The figure shows the complex organization of dendritic cells in the lymph node. Blood vessels are shown in blue. The cells in green are young dendritic cells whereas the dendritic cells in red are a few days older and have already migrated. The dendritic cells in orange are intermediate in age. Credit: Dr. Milas Ugur / University of Würzburg
Researchers have discovered how short-lived dendritic cells of the immune system form three-dimensional networks, using blood vessels as guides. These networks, regulated by local cytokines, play a crucial role in immune defense and hold high prognostic value for tumor diseases. Further study aims to see if these principles apply universally across tissues and in humans.
The cells of the immune system circulate mainly in the blood and migrate into the body’s tissues after an inflammation. Some types of immune cells, however, are permanently located in the tissues, where they come together to form three-dimensional networks.
How do these networks form and how are they maintained? For the long-lived macrophages (phagocytes), the answer is already known: They settle in so-called niches. These are environments of connective tissue cells that supply the macrophages with nutrients and keep them alive.
A team led by Professors Georg Gasteiger, Dominic Grün, and Wolfgang Kastenmüller from the Institute of Systems Immunology at Julius-Maximilians-Universität Würzburg (JMU) / Max Planck Research Group has now turned its attention to a related type of immune cells, the so-called dendritic cells.
These immune cells are essential for the control of immune responses because they are at the first line of defense of the immune system: They recognize foreign structures, take them in and process them into a kind of mugshot. They then present the photo to other immune cells and trigger a specific immune response, for example against pathogens or cancer cells.
The special thing about dendritic cells is they only live for about a week and during this time they continuously migrate through the body’s tissues. “In this respect, it was clear that the classic niche concept would not work here,” says Wolfgang Kastenmüller.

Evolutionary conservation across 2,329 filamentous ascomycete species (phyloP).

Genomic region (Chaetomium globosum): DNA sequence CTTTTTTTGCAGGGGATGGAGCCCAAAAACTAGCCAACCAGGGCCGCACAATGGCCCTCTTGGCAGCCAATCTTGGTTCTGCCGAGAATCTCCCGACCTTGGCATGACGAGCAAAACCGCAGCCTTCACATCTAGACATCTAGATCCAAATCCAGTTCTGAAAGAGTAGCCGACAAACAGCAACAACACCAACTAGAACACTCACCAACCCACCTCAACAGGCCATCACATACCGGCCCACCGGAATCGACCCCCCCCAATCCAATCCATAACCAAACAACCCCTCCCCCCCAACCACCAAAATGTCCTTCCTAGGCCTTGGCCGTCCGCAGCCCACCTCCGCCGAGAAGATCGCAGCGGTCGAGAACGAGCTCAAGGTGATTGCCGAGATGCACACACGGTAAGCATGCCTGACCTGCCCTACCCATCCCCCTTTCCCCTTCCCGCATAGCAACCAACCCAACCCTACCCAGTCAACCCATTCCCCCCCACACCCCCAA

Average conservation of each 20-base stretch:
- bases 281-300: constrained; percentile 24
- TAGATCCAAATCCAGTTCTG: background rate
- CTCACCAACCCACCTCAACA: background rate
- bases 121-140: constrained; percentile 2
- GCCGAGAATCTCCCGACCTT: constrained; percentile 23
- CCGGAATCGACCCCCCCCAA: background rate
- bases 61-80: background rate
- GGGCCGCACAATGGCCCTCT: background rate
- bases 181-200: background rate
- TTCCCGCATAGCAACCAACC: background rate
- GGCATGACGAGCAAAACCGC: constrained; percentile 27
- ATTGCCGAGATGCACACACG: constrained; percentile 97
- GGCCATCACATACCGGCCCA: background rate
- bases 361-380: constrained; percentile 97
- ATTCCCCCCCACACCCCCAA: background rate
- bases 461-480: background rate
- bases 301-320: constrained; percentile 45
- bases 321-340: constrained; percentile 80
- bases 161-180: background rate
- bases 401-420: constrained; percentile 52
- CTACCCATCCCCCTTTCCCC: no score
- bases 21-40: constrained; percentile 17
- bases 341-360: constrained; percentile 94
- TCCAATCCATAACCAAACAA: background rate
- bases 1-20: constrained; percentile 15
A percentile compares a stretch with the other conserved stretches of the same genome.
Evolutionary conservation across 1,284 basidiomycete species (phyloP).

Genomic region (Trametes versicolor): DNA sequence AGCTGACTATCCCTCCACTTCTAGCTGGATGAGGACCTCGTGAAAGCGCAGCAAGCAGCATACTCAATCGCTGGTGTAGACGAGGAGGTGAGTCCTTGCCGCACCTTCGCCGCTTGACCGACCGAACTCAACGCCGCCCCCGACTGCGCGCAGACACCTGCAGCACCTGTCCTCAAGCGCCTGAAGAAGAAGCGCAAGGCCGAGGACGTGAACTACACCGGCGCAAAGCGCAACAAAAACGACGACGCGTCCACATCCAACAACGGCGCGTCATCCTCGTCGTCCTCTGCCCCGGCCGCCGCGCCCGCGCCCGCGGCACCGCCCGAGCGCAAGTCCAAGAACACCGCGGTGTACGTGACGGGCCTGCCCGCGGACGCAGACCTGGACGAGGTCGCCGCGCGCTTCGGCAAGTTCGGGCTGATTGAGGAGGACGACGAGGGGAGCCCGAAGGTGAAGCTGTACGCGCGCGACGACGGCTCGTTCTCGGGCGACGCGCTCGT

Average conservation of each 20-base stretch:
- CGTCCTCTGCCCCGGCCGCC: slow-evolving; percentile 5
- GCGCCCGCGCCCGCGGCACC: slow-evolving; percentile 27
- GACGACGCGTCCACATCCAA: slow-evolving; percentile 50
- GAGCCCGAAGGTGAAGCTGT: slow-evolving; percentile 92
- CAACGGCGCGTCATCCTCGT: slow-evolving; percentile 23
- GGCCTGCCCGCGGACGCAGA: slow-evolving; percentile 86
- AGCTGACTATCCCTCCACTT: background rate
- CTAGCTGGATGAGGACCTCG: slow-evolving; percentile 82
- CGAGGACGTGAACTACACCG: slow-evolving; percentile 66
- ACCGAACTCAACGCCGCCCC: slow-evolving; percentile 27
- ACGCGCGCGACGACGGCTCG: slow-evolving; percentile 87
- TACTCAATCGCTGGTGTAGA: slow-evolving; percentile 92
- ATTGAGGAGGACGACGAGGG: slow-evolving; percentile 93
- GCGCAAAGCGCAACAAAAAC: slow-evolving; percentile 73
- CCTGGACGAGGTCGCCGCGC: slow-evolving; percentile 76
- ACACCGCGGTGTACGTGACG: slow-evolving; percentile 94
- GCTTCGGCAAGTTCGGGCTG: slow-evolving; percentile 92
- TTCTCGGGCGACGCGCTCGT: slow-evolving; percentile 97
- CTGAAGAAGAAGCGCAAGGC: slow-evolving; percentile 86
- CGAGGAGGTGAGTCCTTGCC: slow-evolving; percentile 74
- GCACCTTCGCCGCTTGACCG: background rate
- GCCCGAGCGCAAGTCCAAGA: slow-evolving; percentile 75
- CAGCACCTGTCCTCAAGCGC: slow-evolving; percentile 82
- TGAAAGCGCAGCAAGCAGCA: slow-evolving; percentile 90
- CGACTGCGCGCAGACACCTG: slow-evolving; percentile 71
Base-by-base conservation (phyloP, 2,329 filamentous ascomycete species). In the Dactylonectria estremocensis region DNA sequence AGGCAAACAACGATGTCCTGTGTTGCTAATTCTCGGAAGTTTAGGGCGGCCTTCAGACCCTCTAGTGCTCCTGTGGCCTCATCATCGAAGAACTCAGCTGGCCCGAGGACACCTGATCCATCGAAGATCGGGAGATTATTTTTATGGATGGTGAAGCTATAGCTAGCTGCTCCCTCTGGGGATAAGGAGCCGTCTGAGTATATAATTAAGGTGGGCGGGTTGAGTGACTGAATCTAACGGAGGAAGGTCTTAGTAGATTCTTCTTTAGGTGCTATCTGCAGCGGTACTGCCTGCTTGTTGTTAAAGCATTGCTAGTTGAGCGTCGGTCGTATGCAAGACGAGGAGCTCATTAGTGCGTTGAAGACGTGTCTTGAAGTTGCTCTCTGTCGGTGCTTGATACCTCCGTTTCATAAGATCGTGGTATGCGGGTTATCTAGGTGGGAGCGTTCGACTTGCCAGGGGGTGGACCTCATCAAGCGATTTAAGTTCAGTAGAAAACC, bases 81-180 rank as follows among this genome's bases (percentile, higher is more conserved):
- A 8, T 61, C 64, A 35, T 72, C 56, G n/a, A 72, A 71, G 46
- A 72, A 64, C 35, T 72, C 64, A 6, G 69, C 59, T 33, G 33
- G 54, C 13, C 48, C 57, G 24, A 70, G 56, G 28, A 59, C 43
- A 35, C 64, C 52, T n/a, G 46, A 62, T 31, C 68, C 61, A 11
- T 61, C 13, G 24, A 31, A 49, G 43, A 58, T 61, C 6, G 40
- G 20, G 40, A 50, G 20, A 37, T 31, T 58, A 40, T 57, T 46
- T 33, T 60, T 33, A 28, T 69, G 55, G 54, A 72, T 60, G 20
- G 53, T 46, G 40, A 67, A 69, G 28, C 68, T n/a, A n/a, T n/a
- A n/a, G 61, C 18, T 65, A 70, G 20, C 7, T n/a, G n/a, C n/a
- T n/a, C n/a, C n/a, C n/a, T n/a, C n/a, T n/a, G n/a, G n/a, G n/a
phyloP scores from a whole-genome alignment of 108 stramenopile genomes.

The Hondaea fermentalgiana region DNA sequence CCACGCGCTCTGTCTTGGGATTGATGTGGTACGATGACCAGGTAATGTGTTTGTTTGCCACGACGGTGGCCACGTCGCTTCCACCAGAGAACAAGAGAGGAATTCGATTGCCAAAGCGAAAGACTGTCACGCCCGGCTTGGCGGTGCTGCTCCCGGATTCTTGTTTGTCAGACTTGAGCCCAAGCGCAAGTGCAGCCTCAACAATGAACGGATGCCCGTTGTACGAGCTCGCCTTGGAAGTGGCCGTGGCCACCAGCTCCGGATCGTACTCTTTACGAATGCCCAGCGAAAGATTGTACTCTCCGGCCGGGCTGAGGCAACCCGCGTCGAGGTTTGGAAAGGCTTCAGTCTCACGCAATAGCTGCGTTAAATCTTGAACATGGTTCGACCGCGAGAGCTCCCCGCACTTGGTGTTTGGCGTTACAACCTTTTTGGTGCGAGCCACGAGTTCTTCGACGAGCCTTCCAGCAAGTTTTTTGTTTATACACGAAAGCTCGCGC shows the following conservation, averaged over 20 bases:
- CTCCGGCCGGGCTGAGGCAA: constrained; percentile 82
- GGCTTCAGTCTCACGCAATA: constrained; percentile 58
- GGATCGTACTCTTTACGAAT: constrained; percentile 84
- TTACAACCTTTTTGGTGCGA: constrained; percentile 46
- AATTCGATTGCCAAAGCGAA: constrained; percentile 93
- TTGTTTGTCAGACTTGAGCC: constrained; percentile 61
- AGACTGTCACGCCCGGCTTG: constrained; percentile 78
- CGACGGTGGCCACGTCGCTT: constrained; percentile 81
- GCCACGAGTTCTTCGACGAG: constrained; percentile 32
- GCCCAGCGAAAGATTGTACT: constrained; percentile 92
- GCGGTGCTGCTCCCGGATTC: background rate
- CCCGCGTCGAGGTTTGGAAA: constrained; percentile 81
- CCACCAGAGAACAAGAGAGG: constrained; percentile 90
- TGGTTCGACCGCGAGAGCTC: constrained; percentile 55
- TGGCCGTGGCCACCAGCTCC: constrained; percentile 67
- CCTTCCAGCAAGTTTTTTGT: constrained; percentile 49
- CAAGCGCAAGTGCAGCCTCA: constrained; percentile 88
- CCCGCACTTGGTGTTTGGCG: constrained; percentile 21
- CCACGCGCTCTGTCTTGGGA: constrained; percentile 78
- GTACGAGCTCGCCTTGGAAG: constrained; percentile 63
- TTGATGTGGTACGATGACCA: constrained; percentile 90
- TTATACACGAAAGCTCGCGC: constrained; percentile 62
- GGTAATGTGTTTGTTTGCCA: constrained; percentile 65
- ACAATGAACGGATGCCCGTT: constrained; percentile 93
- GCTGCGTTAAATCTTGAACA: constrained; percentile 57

The JMU team found a completely new concept for this, according to which three-dimensional cell networks can organize themselves: Dendritic cells orient themselves to the blood vessels and migrate one after the other along their outer wall – similar to children walking in single file. The blood vessels thus determine the three-dimensional arrangement of the cells.
“We wanted to understand how this process is regulated and how the cells manage to close gaps in their network,” explains Dr. Milas Ugur, a scientist in Professor Kastenmüller’s group. Closing such gaps is important because otherwise the immune defense no longer functions optimally.
As the JMU team reports in the journal Immunity, it is due to a locally acting cytokine, the FLT3 ligand, that the dendritic cells always stay close together during their developmental migration.
The cytokines are continuously and evenly produced locally and consumed by the dendritic cells. If there are gaps in the group, more cytokines are available for the isolated dendritic cells. This surplus speeds them up in their development and movement and helps them to reconnect with the group. When the cells have moved up, they have a little less cytokines available again due to competition from their neighbors. Accordingly, they slow down their developmental speed.
These findings are for example important for cancer therapy: dendritic cells have a high prognostic value for tumor diseases: The higher their abundance in the tumor, the better the prognosis for the patient. This is especially true after immunotherapy.
“Increasing our basic insights on dendritic cell biology will help us to restore the networks of these cells in tumors and thereby tailor optimal therapies in the future” explains Kastenmüller.
The JMU researchers’ data so far is based on the analysis of lymph nodes from animal models. The team next wants to test whether the same principles of network organization of dendritic cells apply to all tissues and also in humans.
Reference: “Lymph node medulla regulates the spatiotemporal unfolding of resident dendritic cell networks” by Milas Ugur, R. Jacob Labios, Chloe Fenton, Konrad Knöpper, Katarzyna Jobin, Fabian Imdahl, Gosia Golda, Kathrin Hoh, Anika Grafen, Tsuneyasu Kaisho, Antoine-Emmanuel Saliba, Dominic Grün, Georg Gasteiger, Marc Bajénoff and Wolfgang Kastenmüller, 17 July 2023, Immunity.
The work described was done in cooperation with researchers from the Würzburg Helmholtz Institute for RNA-based Infection Research (HIRI) and with scientists from France and Japan.
Immunology in Würzburg
Würzburg University Medical Center has distinguished itself as an important research location in the field of immunology and has greatly expanded these competencies in recent years. In numerous institutes and chairs, scientists are working on better understanding the immune system and using it to fight diseases. In doing so, they cooperate closely with other researchers in Germany and worldwide.